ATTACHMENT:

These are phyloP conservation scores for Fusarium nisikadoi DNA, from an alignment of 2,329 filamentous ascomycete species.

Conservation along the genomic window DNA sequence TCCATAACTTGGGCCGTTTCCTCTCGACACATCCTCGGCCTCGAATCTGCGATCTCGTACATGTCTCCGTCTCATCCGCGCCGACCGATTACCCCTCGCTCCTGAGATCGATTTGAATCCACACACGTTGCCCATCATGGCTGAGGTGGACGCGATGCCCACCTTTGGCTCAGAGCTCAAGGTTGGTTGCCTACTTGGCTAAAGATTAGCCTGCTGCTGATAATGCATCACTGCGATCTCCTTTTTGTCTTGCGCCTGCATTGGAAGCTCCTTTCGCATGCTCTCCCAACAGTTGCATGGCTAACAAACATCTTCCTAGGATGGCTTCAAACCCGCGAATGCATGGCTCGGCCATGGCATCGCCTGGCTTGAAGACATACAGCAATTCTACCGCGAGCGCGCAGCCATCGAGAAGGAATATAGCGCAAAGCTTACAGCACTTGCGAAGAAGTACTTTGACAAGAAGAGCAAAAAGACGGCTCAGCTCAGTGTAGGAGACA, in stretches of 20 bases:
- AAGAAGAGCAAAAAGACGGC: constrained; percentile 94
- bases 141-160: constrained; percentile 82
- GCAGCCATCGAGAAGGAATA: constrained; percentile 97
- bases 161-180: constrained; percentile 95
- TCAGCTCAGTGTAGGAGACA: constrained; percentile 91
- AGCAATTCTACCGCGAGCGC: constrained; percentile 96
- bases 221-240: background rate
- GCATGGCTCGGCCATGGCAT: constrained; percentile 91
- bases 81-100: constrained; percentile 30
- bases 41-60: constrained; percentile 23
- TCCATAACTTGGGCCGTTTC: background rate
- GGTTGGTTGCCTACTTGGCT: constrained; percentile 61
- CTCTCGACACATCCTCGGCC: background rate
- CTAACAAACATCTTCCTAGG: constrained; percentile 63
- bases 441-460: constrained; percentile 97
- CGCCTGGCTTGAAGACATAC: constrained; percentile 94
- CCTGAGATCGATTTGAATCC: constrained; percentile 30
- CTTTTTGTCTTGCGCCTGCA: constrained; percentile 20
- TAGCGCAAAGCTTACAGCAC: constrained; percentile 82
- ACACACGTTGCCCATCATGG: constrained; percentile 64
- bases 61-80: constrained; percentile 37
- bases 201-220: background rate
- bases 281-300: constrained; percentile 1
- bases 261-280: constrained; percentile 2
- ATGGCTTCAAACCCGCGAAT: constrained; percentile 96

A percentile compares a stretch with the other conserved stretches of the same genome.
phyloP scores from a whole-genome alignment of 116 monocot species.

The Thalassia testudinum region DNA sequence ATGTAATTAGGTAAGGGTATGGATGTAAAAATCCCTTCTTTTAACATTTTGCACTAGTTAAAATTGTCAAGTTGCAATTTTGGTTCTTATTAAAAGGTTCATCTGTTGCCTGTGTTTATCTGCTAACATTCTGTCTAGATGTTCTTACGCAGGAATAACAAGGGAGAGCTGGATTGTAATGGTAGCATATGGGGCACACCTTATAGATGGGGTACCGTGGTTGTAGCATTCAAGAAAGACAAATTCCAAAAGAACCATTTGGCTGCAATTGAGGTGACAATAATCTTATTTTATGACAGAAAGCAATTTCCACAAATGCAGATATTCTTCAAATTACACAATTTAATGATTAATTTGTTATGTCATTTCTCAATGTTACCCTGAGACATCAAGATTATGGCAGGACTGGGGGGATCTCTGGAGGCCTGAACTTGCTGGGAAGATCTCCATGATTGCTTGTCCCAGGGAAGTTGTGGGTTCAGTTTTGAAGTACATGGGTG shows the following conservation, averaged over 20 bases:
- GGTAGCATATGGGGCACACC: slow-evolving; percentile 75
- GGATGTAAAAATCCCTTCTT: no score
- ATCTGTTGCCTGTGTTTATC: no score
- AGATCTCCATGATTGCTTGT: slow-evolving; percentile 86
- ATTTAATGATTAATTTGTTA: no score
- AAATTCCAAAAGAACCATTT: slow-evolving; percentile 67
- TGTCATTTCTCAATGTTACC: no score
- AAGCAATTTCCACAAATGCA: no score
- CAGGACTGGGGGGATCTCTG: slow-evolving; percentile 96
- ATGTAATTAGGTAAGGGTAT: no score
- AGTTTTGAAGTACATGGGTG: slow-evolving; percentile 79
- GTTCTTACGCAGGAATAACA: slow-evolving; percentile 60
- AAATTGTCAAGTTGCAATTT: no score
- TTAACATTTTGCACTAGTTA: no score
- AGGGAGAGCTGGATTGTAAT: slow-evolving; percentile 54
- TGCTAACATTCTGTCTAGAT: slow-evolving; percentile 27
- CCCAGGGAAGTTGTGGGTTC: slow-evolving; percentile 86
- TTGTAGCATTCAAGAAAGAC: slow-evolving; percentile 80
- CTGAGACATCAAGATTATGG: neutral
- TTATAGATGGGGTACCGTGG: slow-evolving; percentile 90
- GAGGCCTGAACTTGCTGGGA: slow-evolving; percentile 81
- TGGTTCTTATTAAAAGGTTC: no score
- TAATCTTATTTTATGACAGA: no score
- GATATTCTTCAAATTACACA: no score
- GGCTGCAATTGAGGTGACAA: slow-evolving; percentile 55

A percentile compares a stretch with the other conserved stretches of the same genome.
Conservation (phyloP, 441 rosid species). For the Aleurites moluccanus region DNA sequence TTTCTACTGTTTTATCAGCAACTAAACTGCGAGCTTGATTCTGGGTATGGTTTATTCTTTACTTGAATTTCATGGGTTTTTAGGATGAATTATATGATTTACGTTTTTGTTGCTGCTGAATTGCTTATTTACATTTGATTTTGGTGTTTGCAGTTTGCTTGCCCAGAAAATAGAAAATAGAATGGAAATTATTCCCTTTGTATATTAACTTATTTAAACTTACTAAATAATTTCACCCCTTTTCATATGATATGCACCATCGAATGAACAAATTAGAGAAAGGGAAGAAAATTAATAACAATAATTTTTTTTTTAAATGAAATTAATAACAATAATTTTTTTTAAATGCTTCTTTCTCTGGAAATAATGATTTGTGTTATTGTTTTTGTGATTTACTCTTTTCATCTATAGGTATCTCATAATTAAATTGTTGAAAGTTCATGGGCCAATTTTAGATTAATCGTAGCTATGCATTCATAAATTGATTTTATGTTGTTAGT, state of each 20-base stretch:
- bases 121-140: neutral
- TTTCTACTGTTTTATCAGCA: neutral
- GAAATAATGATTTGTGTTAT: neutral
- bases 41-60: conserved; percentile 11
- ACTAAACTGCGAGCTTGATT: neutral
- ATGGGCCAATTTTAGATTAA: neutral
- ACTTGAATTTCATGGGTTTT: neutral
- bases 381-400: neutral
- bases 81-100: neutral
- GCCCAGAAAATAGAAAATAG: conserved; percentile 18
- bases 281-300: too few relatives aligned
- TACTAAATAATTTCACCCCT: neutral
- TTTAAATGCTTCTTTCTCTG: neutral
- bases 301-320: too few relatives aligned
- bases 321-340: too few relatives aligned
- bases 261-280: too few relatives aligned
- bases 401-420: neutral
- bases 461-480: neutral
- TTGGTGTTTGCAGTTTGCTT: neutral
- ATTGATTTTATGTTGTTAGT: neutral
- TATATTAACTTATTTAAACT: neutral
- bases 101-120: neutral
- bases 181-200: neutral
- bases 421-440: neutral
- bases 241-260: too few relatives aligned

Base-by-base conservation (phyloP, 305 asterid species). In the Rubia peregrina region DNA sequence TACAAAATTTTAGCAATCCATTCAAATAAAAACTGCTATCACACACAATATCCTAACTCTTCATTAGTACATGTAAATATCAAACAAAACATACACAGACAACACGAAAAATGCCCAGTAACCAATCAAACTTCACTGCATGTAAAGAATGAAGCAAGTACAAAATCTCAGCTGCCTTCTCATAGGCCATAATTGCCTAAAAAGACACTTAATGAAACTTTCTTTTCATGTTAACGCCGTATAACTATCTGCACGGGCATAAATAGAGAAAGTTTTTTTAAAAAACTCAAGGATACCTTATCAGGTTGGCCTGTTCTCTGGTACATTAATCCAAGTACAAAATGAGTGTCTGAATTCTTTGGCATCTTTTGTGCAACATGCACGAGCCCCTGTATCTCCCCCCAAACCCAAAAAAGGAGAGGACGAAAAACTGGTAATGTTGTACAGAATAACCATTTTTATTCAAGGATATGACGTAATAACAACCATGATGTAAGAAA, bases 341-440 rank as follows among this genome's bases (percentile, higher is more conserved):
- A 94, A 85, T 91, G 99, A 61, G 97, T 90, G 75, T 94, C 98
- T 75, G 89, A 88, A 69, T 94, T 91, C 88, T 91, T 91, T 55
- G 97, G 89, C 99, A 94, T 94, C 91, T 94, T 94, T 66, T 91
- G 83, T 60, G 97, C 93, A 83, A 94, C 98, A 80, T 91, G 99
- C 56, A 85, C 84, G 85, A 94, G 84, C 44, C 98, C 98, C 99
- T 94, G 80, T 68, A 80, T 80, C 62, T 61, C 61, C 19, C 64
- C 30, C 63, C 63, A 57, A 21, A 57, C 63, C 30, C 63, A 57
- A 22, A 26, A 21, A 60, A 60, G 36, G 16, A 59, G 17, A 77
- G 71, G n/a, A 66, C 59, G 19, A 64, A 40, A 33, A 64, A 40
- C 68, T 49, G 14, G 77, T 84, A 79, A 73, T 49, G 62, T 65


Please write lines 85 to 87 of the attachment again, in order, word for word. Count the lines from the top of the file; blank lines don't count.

- T 75, G 89, A 88, A 69, T 94, T 91, C 88, T 91, T 91, T 55
- G 97, G 89, C 99, A 94, T 94, C 91, T 94, T 94, T 66, T 91
- G 83, T 60, G 97, C 93, A 83, A 94, C 98, A 80, T 91, G 99